For other “smart” home applications it makes more sense to use a low power, low data rate wireless solution like Bluetooth or ZigBee that can run on batteries. Bluetooth is ideal for short range applications like home health and cable replacement, while ZigBee is more appropriate for wide scale, low data transmission throughout a house. Sounds simple? Well it was, until a few years ago, when many of the top tech firms decided they wanted to be THE smart home technology company.
These large, international companies like Apple, Alphabet (Google), Intel, Qualcomm, Samsung, etc., began developing their own proprietary wireless connectivity “standards.” Unfortunately, these evolving standards do not work with and talk to each other. This means that if a company decides to adopt Apple’s HomeKit solution, then its products won’t talk to hubs and devices that use any of the competitions’ wireless smart home technologies. So what is a potential smart home device maker to do?
Rolling the Dice
Well, they can roll the dice and bet on a technology and hope that in the future, that their chosen tech wins out. Or they can pack their devices with an assortment of radios that will talk to all of the possible technologies (like the short-lived Revolv hubs). Another option is to provide a choice of various connection options (different SKUs) for their products (which is expensive and an inventory nightmare).
The ironic aspect of this battle and confusion is that these various different wireless protocols and emerging standards all do about the same thing, and in the same way. There is not a big performance difference between them.
So what should engineers do when developing devices and solutions for the smart home product?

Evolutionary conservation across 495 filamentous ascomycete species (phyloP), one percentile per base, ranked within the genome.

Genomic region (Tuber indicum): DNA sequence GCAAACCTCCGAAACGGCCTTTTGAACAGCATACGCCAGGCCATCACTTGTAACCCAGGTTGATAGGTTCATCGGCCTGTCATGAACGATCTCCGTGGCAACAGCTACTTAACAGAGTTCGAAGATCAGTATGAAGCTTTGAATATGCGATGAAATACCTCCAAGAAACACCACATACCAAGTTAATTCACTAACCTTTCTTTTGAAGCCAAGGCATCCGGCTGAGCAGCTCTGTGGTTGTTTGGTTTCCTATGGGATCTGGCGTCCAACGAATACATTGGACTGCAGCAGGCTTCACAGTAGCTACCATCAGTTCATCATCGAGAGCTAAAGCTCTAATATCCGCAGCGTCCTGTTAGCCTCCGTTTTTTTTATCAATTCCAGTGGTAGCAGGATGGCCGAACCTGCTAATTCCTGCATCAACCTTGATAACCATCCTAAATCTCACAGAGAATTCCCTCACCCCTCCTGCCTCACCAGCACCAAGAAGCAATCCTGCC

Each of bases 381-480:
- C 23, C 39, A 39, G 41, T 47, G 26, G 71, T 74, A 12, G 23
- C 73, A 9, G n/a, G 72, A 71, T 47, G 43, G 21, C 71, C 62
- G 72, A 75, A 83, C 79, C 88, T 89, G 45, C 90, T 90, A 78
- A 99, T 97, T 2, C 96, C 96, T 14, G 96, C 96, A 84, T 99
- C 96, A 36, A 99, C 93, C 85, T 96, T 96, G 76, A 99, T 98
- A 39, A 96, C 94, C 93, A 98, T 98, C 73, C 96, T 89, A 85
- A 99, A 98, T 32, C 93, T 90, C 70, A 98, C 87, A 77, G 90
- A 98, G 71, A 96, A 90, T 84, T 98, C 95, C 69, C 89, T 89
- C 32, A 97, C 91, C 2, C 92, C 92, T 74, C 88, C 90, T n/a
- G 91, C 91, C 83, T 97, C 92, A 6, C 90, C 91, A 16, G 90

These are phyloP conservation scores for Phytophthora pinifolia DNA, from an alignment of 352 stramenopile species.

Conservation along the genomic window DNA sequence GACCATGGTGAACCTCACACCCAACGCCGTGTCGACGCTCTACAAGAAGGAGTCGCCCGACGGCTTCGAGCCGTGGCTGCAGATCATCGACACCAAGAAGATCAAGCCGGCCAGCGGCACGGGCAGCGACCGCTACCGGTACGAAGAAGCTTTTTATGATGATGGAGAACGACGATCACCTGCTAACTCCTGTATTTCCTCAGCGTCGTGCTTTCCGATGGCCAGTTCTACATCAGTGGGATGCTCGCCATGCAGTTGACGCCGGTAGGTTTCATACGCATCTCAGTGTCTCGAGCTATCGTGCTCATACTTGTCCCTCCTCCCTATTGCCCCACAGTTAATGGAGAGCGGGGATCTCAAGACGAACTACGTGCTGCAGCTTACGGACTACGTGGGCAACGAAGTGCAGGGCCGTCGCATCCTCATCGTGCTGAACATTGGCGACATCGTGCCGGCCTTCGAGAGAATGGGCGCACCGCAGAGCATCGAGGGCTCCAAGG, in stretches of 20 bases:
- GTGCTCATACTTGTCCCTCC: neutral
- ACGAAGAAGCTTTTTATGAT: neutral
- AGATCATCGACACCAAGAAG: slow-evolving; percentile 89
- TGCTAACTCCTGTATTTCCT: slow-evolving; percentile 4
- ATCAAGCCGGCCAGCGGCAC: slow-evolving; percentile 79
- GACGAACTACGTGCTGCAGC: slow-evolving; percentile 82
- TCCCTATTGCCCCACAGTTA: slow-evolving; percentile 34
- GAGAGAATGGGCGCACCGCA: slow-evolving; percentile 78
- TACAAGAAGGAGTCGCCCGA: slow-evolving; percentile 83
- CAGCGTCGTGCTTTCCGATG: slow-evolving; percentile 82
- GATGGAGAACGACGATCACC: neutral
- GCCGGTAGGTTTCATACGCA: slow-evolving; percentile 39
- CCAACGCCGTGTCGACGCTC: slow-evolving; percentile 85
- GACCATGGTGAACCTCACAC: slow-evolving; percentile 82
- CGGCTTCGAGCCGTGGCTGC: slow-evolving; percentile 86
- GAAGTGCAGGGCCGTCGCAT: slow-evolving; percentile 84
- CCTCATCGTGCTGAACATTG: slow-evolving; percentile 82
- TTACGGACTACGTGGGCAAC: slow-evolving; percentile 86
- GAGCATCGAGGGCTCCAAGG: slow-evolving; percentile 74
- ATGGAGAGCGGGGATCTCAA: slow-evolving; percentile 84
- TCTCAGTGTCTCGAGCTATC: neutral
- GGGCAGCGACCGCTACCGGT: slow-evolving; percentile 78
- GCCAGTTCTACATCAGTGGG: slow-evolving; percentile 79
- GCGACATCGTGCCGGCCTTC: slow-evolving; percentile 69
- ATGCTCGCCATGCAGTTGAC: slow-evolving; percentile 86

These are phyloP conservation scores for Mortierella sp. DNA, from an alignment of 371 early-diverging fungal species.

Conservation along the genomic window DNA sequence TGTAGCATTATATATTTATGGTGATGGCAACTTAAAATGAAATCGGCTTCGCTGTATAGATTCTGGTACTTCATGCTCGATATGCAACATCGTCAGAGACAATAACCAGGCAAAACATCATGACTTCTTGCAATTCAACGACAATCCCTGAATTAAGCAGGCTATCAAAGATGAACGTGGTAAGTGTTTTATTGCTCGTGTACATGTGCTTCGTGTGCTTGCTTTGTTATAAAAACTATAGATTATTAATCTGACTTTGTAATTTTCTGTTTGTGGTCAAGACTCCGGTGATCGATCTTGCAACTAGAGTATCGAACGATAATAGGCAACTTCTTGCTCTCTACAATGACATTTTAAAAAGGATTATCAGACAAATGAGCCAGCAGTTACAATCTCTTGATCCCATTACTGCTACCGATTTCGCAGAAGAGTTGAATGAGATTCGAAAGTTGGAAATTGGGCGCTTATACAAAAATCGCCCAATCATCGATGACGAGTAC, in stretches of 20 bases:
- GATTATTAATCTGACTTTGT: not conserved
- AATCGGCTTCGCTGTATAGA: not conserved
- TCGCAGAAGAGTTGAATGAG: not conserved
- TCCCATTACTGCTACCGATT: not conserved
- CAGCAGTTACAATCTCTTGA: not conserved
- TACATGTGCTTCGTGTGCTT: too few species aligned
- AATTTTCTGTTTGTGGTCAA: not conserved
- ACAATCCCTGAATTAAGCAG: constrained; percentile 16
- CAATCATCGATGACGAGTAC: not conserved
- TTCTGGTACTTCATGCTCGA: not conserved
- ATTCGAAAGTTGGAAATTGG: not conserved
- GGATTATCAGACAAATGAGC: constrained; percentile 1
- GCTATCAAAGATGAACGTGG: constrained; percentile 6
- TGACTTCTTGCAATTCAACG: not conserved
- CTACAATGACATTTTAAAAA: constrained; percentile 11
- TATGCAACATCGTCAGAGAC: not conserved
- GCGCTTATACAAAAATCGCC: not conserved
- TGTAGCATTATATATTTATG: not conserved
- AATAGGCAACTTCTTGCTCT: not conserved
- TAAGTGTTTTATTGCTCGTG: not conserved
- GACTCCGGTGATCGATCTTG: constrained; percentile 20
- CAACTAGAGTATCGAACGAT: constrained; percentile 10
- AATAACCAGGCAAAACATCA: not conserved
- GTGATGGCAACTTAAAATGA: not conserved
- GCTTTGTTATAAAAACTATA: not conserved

First, they need to remember the difference between connected devices and smart devices. Next-generation smart devices not only use cloud intelligence to analyze “small data” and make decisions, but they also are able to actually do something, to have an effect on the various actuators and appliances in the home.
Developers need to look at the big picture – at what consumers actually want. Aside from DIYers and early adopters, most consumers do not want to be responsible for the device selection, integration and maintenance. This is a task better left to the service providers who have the bandwidth for this as well as the ability to select whichever connectivity tech they prefer. As they handle all the components, from the gateways and hubs, to the various sensors and the actuators and remote controls, the service providers can avoid the lack of industry interoperability and roll out a total, complete solution based on the tech of their choice.
From security, to entertainment, to home environment control and disaster protection, there are numerous market sectors and opportunities for device makers to leverage and successfully exploit for success.
About the Author
Cees Links was the founder and CEO of GreenPeak Technologies, now part of Qorvo. Under his responsibility, the first wireless LANs were developed, ultimately becoming household technology integrated into PCs and notebooks. He also pioneered the development of access points, home networking routers, and hotspot base-stations. He was involved in the establishment of the IEEE 802.11 standardization committee and the Wi-Fi Alliance. He was also instrumental in establishing the IEEE 802.15 standardization committee to become the basis for the ZigBee sense and control networking. Since GreenPeak was acquired by Qorvo, Cees has become the General Manager of the Low Power Wireless Business Unit in Qorvo. For more information, please visit greenpeak.com.
Qorvo makes a better world possible by providing innovative RF solutions at the center of connectivity. Visit qorvo.com to learn how Qorvo connects the world.